Starbucks sued an ex-Senior Vice President over his employment with Dunkin' Brands. MarketWatch reported on the case:
Terms of the accord with Paul Twohig, a former Southeast-region senior vice president at Starbucks, call for him to complete his initial training but not to begin work at his new employer, Dunkin' Donuts, until Jan. 15.
Twohig "reconfirmed his commitments not to share Starbucks trade secrets and other confidential information with Dunkin' at any time."In a statement Saturday, Starbucks also said it would be paid $500,000; it did not say whether the executive or Dunkin' would pay the funds.
Is turnabout fair play? Since the Carlyle Group took an ownership chunk of Dunkin', the franchiser kept liberated lawyers busy with lawsuits.
Between Jan. 1, 2006, and Aug. 21, 2009, Dunkin' was involved in 356 cases against its franchisees, the vast majority of which were filed by the company. At the end of 2008, the company had 2,250 US franchisees.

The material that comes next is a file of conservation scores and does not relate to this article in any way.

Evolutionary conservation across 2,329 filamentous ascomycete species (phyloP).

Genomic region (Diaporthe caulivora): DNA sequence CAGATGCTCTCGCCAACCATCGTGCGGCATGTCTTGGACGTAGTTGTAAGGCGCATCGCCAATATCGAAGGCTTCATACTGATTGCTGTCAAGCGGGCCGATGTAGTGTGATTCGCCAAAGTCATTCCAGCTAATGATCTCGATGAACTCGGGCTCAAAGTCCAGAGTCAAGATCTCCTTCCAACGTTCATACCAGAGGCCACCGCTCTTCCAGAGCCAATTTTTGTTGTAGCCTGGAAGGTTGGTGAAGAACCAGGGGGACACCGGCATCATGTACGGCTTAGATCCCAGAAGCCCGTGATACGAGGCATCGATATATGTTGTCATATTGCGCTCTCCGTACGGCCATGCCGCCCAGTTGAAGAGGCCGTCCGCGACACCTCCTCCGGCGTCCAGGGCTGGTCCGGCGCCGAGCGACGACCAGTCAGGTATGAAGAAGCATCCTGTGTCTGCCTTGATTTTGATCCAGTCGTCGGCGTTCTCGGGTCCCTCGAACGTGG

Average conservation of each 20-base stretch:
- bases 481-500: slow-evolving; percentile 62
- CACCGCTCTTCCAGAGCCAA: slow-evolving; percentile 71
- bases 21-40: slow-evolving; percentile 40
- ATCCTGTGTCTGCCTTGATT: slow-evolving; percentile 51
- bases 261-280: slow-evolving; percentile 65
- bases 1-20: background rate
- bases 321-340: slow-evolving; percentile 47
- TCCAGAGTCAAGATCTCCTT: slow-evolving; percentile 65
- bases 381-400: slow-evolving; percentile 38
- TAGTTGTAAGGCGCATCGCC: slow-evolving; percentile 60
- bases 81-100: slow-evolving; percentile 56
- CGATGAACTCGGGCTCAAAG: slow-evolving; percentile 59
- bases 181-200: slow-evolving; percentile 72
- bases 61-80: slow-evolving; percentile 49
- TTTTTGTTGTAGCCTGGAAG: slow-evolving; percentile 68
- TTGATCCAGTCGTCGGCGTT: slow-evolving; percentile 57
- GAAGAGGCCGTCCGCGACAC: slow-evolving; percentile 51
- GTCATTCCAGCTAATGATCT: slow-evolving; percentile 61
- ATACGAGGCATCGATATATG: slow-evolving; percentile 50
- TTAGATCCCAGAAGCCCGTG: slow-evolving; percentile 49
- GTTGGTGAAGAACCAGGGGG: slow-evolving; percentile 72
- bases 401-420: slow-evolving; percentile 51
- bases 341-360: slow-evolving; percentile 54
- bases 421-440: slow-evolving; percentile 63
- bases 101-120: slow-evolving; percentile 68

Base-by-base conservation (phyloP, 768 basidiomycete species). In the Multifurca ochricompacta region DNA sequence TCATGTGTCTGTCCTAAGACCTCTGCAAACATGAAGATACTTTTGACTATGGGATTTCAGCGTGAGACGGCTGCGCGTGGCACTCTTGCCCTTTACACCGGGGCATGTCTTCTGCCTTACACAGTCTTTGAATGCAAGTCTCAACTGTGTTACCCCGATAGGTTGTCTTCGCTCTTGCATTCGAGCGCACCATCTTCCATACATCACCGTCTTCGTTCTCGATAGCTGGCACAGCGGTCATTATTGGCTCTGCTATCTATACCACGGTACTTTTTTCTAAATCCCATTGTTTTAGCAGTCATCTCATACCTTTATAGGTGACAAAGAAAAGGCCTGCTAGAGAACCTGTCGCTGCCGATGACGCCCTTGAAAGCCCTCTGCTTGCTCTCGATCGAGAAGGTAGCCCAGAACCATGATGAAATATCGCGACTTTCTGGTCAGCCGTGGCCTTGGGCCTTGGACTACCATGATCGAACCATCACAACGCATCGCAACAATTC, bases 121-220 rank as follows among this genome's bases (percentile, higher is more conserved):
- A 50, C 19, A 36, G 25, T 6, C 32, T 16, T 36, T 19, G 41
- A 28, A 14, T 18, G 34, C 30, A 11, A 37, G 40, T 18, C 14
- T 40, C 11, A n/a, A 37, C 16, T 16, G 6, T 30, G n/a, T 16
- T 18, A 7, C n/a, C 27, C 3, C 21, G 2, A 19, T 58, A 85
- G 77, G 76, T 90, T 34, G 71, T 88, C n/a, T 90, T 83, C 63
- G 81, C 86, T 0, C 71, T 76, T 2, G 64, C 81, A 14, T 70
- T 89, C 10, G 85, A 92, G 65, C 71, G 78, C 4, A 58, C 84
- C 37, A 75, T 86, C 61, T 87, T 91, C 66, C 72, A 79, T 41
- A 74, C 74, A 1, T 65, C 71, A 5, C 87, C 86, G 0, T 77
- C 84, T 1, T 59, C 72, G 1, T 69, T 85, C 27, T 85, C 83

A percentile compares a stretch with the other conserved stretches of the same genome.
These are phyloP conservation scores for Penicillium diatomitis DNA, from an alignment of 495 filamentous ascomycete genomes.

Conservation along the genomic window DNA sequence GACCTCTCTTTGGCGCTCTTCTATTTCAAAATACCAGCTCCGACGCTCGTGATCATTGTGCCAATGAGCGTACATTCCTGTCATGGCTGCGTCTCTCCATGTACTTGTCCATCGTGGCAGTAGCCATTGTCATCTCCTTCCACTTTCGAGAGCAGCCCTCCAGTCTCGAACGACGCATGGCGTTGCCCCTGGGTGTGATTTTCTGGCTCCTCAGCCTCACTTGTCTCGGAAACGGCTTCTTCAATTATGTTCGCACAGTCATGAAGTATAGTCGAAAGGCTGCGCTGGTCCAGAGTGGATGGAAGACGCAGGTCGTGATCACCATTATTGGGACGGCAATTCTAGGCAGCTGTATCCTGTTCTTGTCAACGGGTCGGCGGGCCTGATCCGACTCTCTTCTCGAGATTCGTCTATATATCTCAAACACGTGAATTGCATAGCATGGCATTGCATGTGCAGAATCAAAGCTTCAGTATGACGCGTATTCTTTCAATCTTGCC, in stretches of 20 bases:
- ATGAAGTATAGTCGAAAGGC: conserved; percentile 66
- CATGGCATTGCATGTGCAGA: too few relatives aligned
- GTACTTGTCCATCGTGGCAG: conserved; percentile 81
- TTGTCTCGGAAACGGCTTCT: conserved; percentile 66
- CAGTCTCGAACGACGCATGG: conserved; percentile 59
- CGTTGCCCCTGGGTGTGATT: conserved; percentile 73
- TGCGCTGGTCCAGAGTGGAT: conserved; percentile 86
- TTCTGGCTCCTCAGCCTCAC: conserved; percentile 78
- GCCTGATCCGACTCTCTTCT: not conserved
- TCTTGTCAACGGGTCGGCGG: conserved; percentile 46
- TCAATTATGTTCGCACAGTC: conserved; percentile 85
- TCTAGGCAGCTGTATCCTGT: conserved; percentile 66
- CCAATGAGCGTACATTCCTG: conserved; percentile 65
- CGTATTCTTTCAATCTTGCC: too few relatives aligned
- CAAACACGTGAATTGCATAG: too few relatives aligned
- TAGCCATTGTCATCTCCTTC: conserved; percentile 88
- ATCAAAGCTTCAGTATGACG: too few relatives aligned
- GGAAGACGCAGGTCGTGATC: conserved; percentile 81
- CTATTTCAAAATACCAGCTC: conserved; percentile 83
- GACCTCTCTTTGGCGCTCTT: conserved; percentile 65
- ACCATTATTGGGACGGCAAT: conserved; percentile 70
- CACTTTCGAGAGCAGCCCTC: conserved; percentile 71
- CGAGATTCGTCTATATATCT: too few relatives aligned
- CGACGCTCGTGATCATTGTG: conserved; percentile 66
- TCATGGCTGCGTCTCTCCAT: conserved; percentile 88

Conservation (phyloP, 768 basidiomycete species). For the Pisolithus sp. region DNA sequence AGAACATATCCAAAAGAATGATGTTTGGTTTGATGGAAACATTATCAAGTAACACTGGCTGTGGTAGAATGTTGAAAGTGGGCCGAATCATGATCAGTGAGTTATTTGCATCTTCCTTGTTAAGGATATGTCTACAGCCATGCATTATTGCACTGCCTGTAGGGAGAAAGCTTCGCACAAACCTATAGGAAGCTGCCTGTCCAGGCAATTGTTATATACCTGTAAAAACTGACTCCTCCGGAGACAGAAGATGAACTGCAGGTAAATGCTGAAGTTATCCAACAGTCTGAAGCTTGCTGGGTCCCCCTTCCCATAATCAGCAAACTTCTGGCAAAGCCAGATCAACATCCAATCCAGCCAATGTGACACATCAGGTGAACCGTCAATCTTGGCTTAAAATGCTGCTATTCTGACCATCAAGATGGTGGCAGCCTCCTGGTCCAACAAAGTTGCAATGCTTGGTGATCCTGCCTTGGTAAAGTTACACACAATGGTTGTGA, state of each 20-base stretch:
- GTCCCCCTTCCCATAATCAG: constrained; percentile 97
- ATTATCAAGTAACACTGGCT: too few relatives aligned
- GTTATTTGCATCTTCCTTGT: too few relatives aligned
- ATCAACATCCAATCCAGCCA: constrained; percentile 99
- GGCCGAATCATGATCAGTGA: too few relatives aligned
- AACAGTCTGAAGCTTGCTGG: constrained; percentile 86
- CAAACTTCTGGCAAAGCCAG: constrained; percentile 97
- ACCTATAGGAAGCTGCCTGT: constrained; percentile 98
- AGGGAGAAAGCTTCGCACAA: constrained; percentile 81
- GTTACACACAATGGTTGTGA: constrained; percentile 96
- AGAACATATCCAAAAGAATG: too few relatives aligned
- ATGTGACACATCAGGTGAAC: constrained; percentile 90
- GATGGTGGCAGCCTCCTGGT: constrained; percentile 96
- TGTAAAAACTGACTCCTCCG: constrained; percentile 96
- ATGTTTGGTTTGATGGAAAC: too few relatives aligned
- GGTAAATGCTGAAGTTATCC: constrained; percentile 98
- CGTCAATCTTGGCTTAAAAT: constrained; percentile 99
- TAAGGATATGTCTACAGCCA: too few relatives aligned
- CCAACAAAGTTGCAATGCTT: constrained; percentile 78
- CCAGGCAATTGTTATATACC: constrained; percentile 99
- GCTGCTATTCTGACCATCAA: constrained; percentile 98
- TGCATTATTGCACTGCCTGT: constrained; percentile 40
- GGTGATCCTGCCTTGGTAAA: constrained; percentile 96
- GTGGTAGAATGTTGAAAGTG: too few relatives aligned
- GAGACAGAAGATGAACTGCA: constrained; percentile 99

A CSPAN author noted Cornelius Vanderbilt's propensity to sue, to use courts to his advantage. His first known lawsuit came at the age of 22. Did modern day Robber Barons learn from Mr. Vanderbilt? Who will win, the big money boys or their opponents, little franchisees or doctors with a message?
Lawsuits are but one strategy in a "win at all costs" brew, the modus operandi of PEU's (private equity underwriters). It might come back to haunt them.